Living in London? You might be eligible for a 20% rent discount

Written by Alice Porter

The rising cost of living in London is something we’re all aware of. But with something called the London Living Rent scheme, you might be able to find discounted properties to rent in London while you save to buy your first home.

If there’s one thing everyone knows about living in London is that it’s expensive. Moaning about your rent is even more of a rite of passage for a Londoner than getting lost on the Tube or making Pret part of your daily routine. But that doesn’t have to be the case, as a scheme called London Living Rent could allow you to rent a home at up to 20% off the market rate.

Daniel Copley, consumer spokesperson at Zoopla explains: “The scheme applies to households struggling to meet market rents, while there are also some schemes dedicated specifically to key workers. Intermediate rent can sometimes lead to home ownership through schemes like ‘rent to buy’ which assumes that by paying less rent the tenant has the chance to save for a deposit, and eventually buy the property outright or through shared ownership.”

Here’s everything you need to know about the London Living Rent scheme, including whether or not you’re eligible and how to access it…

What is London Living Rent? 

The London Living Rent – also known as intermediate rent – is an affordable housing scheme for middle-income Londoners. It’s designed specifically for people who are looking to build savings in order to try and buy a home.

The scheme provides high quality rented homes on stable tenancies, with rents based on a third of local household incomes. The idea is that the money you save on your rent can be put towards savings for buying a home, but there is no requirement that you must save money for a mortgage while renting.

When was London Living Rent introduced? 

The scheme was first introduced in 2017 by the Mayor of London Sadiq Khan. London Living Rent was re-pushed during the pandemic as key workers were offered rental prices around 20% lower than what you would expect to pay for a similar home in a similar area if you were renting from a private landlord. However, the scheme is now available to people in all professions.

Am I eligible for London Living Rent? 

The intermediate rent scheme is designed for people who can’t currently afford to buy a home. To be eligible for a London Living Rent home, you must:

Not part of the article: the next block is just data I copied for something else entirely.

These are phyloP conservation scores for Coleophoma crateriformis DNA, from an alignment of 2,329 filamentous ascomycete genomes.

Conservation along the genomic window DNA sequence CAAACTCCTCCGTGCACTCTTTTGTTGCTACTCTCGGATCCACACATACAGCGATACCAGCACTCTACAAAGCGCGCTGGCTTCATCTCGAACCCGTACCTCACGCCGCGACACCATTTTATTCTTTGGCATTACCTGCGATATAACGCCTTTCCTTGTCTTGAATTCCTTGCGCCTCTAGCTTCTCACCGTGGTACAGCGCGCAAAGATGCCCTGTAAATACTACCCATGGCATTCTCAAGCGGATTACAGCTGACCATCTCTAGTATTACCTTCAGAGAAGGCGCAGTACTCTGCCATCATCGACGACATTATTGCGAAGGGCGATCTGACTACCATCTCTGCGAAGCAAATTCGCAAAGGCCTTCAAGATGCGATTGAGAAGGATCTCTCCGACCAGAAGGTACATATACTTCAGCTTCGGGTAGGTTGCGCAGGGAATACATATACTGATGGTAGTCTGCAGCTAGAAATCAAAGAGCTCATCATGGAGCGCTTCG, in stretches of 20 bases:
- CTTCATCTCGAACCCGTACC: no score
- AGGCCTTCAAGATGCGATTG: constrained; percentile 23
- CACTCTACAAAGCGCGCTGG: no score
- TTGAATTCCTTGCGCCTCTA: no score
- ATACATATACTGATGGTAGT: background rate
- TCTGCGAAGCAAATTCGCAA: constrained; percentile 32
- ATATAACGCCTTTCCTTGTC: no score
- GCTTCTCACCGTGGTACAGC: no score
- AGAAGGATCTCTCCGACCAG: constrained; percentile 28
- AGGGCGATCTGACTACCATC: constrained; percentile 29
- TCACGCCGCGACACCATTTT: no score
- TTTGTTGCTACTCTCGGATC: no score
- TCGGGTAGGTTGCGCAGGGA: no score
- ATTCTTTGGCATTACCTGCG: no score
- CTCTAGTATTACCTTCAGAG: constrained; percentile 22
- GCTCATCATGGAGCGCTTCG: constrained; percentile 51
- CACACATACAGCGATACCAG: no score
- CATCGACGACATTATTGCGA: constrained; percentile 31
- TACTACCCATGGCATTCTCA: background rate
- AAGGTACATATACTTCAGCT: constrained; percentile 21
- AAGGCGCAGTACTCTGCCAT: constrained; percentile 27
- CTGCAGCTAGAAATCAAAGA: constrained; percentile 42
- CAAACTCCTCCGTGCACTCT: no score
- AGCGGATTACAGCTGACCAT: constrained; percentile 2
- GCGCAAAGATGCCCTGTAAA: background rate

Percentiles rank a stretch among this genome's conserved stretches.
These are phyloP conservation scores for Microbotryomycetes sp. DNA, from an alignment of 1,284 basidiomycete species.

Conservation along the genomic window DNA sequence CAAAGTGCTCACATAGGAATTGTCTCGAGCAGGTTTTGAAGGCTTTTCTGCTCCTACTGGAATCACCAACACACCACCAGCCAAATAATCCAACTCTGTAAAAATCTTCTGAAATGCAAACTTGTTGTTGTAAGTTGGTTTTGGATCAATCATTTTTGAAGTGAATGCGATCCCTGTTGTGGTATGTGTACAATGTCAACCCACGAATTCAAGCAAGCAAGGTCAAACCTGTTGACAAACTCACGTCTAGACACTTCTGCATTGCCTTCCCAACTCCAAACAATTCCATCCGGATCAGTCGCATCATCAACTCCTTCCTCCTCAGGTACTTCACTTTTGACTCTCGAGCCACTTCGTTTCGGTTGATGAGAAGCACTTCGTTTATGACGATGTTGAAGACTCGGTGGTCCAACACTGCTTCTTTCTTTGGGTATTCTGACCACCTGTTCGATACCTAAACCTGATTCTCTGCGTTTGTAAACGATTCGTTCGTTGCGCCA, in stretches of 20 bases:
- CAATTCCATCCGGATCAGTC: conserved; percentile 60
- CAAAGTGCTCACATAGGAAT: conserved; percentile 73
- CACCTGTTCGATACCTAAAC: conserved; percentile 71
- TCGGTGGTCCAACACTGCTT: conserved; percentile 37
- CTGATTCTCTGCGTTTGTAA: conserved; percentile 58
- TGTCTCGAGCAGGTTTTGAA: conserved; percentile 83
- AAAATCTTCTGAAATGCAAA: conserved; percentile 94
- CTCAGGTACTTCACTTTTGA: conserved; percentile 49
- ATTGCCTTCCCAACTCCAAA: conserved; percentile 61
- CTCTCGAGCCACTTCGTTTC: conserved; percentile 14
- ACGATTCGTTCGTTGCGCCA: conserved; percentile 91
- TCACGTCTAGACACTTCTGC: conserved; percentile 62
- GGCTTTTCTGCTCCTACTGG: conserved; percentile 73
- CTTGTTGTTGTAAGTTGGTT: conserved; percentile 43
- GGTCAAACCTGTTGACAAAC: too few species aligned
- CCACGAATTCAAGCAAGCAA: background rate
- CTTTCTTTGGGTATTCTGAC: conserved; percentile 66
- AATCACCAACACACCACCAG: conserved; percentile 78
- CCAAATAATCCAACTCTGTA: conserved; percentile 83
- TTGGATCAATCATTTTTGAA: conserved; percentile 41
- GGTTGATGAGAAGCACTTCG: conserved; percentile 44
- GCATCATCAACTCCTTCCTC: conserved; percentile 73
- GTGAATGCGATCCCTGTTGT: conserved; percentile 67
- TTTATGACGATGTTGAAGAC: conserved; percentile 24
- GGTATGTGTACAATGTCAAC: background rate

• live or work in London;
  • either have a formal tenancy (for example, in the private rented sector) or live in an informal arrangement with family or friends as a result of struggling with housing costs
  • have a maximum household income of £60,000
  • not own any other residential home
  • be unable to currently buy a home (including through shared ownership) in your local area

How can I find a London Living Rent home? 

London Living Rent properties are advertised via the Homes for Londoners website, where you can search for homes based on area, size and price. You can also find London Living Rent Homes via Share To Buy, which advertises homes available to rent via the intermediate rent scheme.

There are only a limited number of homes available under the scheme so try to check these websites as regularly as possible and express your interest quickly for the best chances at securing one.

Are there any fallbacks to London Living Rent? 

The intermediate rent scheme sounds too good to be true – right? Well, there are a few things you should know about the scheme before getting involved. Firstly, tenancies are offered for a minimum of three years so the scheme won’t work for people looking for short-term rental properties.

The discount you are offered will also depend on the area you live in. According to the London Assembly, the Mayor publishes benchmark London Living Rent levels for every neighbourhood in the capital, updated annually. These are based on a third of average local household incomes and adjusted for the number of bedrooms in each home. This means that living in some areas of London will still be out reach for a lot of people, while others will be more accessible.

Images: Getty

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